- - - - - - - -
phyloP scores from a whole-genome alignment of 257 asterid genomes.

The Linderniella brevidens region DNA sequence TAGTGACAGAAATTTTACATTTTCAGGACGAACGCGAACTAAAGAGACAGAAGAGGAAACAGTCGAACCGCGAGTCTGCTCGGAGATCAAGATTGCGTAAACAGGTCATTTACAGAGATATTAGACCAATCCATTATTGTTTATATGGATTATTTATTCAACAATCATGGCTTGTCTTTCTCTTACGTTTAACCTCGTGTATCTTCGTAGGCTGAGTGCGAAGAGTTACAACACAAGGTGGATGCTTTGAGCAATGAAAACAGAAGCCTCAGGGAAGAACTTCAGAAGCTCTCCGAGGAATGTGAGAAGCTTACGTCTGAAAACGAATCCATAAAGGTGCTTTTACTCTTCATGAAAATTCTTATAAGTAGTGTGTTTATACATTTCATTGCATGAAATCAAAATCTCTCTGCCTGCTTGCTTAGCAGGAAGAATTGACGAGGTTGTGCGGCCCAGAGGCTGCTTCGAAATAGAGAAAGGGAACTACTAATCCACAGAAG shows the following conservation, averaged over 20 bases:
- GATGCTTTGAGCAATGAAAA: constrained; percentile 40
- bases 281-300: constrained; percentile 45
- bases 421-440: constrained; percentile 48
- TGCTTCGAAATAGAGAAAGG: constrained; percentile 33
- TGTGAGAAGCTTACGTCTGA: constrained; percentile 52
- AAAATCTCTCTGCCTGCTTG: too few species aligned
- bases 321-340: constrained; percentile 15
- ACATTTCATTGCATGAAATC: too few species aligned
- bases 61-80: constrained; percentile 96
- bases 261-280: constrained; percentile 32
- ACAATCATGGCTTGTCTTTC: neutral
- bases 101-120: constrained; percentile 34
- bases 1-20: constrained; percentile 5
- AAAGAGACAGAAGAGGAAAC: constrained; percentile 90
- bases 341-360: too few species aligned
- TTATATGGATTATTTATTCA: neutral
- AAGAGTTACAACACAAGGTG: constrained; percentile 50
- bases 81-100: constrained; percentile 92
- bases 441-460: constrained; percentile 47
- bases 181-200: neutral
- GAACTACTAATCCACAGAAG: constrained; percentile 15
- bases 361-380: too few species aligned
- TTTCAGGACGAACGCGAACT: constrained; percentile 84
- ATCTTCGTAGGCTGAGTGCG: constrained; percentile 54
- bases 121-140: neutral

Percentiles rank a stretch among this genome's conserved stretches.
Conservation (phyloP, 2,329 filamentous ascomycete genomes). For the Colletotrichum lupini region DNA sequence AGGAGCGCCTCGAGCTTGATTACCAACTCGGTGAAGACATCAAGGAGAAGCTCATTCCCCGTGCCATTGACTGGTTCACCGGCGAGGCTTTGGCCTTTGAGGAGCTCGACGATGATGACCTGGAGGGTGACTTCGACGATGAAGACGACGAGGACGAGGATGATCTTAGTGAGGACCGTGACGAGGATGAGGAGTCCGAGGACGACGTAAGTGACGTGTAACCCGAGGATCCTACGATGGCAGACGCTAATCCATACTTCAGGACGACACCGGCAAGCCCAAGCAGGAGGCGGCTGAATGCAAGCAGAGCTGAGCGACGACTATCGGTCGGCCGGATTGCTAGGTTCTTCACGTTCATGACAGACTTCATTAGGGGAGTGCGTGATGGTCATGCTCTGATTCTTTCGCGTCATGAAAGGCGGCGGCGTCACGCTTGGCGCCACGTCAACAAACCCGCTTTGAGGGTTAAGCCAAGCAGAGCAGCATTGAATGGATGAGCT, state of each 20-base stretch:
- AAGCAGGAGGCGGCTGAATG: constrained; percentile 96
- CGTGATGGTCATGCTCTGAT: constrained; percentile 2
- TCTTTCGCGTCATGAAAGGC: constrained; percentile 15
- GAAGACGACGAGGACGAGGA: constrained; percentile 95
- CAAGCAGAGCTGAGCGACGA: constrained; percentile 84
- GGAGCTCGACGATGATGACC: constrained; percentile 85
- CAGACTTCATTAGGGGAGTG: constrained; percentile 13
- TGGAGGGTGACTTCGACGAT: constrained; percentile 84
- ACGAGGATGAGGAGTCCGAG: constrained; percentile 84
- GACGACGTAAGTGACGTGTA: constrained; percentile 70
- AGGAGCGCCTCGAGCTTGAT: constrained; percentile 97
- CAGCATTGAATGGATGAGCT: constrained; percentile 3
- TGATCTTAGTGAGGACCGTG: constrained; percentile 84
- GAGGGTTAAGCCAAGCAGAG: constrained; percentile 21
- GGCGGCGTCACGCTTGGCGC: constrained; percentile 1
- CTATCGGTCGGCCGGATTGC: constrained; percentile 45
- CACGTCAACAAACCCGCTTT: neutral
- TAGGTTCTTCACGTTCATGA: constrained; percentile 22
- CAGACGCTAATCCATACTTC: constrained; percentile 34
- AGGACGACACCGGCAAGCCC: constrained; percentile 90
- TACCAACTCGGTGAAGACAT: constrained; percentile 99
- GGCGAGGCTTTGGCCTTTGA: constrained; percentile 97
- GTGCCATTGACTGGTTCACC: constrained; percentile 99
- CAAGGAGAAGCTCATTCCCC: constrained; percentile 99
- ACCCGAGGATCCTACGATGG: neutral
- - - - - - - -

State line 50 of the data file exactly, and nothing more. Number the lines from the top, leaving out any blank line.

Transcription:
- TACCAACTCGGTGAAGACAT: constrained; percentile 99